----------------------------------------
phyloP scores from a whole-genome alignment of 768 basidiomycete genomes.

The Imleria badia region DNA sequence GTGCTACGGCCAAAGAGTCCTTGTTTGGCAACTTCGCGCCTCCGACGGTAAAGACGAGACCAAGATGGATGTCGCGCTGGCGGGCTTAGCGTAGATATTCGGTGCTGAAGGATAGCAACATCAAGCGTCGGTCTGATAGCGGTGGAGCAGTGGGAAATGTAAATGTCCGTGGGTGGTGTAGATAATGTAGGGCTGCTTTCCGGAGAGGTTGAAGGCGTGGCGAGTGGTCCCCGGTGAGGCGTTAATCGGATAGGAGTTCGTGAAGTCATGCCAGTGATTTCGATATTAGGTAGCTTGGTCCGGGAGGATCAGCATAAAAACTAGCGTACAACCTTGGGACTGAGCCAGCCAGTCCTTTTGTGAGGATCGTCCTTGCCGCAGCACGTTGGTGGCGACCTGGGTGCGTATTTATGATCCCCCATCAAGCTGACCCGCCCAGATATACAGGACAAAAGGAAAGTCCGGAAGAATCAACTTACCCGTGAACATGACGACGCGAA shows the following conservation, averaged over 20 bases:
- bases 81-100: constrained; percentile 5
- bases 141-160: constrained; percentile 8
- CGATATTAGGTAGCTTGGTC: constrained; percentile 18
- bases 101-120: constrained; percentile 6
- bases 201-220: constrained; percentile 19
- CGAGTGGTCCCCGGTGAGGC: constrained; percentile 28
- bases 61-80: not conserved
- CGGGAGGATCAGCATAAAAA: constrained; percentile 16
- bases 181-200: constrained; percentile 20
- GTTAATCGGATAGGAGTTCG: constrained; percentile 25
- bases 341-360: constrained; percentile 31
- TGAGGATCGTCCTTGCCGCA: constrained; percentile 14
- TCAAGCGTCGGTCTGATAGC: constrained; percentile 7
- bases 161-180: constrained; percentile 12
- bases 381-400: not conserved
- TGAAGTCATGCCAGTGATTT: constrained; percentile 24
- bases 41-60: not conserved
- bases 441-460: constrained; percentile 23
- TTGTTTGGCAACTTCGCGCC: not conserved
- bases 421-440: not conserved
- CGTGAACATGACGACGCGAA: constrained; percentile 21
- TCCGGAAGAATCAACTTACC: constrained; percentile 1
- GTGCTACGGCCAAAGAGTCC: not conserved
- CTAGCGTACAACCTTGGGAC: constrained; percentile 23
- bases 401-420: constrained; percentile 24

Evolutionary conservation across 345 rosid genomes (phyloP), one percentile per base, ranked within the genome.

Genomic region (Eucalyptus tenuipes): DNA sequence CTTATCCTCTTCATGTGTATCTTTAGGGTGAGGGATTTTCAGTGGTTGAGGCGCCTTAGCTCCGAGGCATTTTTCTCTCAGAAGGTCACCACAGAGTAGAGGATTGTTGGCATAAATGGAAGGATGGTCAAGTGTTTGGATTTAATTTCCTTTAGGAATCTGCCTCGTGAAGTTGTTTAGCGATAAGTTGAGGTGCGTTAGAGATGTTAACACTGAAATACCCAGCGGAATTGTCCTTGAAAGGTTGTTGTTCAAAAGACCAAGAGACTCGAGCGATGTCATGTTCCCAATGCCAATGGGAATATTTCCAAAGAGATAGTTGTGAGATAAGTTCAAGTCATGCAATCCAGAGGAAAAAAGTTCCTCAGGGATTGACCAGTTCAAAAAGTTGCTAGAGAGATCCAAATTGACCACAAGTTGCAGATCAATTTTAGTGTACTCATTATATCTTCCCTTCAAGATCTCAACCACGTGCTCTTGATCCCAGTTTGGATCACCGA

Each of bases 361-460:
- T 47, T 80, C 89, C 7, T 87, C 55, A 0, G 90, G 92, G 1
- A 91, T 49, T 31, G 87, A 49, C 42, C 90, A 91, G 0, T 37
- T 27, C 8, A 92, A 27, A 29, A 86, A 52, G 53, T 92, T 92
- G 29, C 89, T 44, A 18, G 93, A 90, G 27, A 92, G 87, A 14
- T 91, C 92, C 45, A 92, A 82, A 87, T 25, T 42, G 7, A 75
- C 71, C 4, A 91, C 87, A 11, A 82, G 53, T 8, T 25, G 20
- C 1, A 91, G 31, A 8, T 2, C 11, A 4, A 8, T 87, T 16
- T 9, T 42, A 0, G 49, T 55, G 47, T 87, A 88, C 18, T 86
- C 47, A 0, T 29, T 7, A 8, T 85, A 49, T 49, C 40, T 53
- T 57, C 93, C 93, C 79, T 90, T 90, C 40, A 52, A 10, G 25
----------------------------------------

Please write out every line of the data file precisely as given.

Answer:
phyloP scores from a whole-genome alignment of 768 basidiomycete genomes.

The Imleria badia region DNA sequence GTGCTACGGCCAAAGAGTCCTTGTTTGGCAACTTCGCGCCTCCGACGGTAAAGACGAGACCAAGATGGATGTCGCGCTGGCGGGCTTAGCGTAGATATTCGGTGCTGAAGGATAGCAACATCAAGCGTCGGTCTGATAGCGGTGGAGCAGTGGGAAATGTAAATGTCCGTGGGTGGTGTAGATAATGTAGGGCTGCTTTCCGGAGAGGTTGAAGGCGTGGCGAGTGGTCCCCGGTGAGGCGTTAATCGGATAGGAGTTCGTGAAGTCATGCCAGTGATTTCGATATTAGGTAGCTTGGTCCGGGAGGATCAGCATAAAAACTAGCGTACAACCTTGGGACTGAGCCAGCCAGTCCTTTTGTGAGGATCGTCCTTGCCGCAGCACGTTGGTGGCGACCTGGGTGCGTATTTATGATCCCCCATCAAGCTGACCCGCCCAGATATACAGGACAAAAGGAAAGTCCGGAAGAATCAACTTACCCGTGAACATGACGACGCGAA shows the following conservation, averaged over 20 bases:
- bases 81-100: constrained; percentile 5
- bases 141-160: constrained; percentile 8
- CGATATTAGGTAGCTTGGTC: constrained; percentile 18
- bases 101-120: constrained; percentile 6
- bases 201-220: constrained; percentile 19
- CGAGTGGTCCCCGGTGAGGC: constrained; percentile 28
- bases 61-80: not conserved
- CGGGAGGATCAGCATAAAAA: constrained; percentile 16
- bases 181-200: constrained; percentile 20
- GTTAATCGGATAGGAGTTCG: constrained; percentile 25
- bases 341-360: constrained; percentile 31
- TGAGGATCGTCCTTGCCGCA: constrained; percentile 14
- TCAAGCGTCGGTCTGATAGC: constrained; percentile 7
- bases 161-180: constrained; percentile 12
- bases 381-400: not conserved
- TGAAGTCATGCCAGTGATTT: constrained; percentile 24
- bases 41-60: not conserved
- bases 441-460: constrained; percentile 23
- TTGTTTGGCAACTTCGCGCC: not conserved
- bases 421-440: not conserved
- CGTGAACATGACGACGCGAA: constrained; percentile 21
- TCCGGAAGAATCAACTTACC: constrained; percentile 1
- GTGCTACGGCCAAAGAGTCC: not conserved
- CTAGCGTACAACCTTGGGAC: constrained; percentile 23
- bases 401-420: constrained; percentile 24

Evolutionary conservation across 345 rosid genomes (phyloP), one percentile per base, ranked within the genome.

Genomic region (Eucalyptus tenuipes): DNA sequence CTTATCCTCTTCATGTGTATCTTTAGGGTGAGGGATTTTCAGTGGTTGAGGCGCCTTAGCTCCGAGGCATTTTTCTCTCAGAAGGTCACCACAGAGTAGAGGATTGTTGGCATAAATGGAAGGATGGTCAAGTGTTTGGATTTAATTTCCTTTAGGAATCTGCCTCGTGAAGTTGTTTAGCGATAAGTTGAGGTGCGTTAGAGATGTTAACACTGAAATACCCAGCGGAATTGTCCTTGAAAGGTTGTTGTTCAAAAGACCAAGAGACTCGAGCGATGTCATGTTCCCAATGCCAATGGGAATATTTCCAAAGAGATAGTTGTGAGATAAGTTCAAGTCATGCAATCCAGAGGAAAAAAGTTCCTCAGGGATTGACCAGTTCAAAAAGTTGCTAGAGAGATCCAAATTGACCACAAGTTGCAGATCAATTTTAGTGTACTCATTATATCTTCCCTTCAAGATCTCAACCACGTGCTCTTGATCCCAGTTTGGATCACCGA

Each of bases 361-460:
- T 47, T 80, C 89, C 7, T 87, C 55, A 0, G 90, G 92, G 1
- A 91, T 49, T 31, G 87, A 49, C 42, C 90, A 91, G 0, T 37
- T 27, C 8, A 92, A 27, A 29, A 86, A 52, G 53, T 92, T 92
- G 29, C 89, T 44, A 18, G 93, A 90, G 27, A 92, G 87, A 14
- T 91, C 92, C 45, A 92, A 82, A 87, T 25, T 42, G 7, A 75
- C 71, C 4, A 91, C 87, A 11, A 82, G 53, T 8, T 25, G 20
- C 1, A 91, G 31, A 8, T 2, C 11, A 4, A 8, T 87, T 16
- T 9, T 42, A 0, G 49, T 55, G 47, T 87, A 88, C 18, T 86
- C 47, A 0, T 29, T 7, A 8, T 85, A 49, T 49, C 40, T 53
- T 57, C 93, C 93, C 79, T 90, T 90, C 40, A 52, A 10, G 25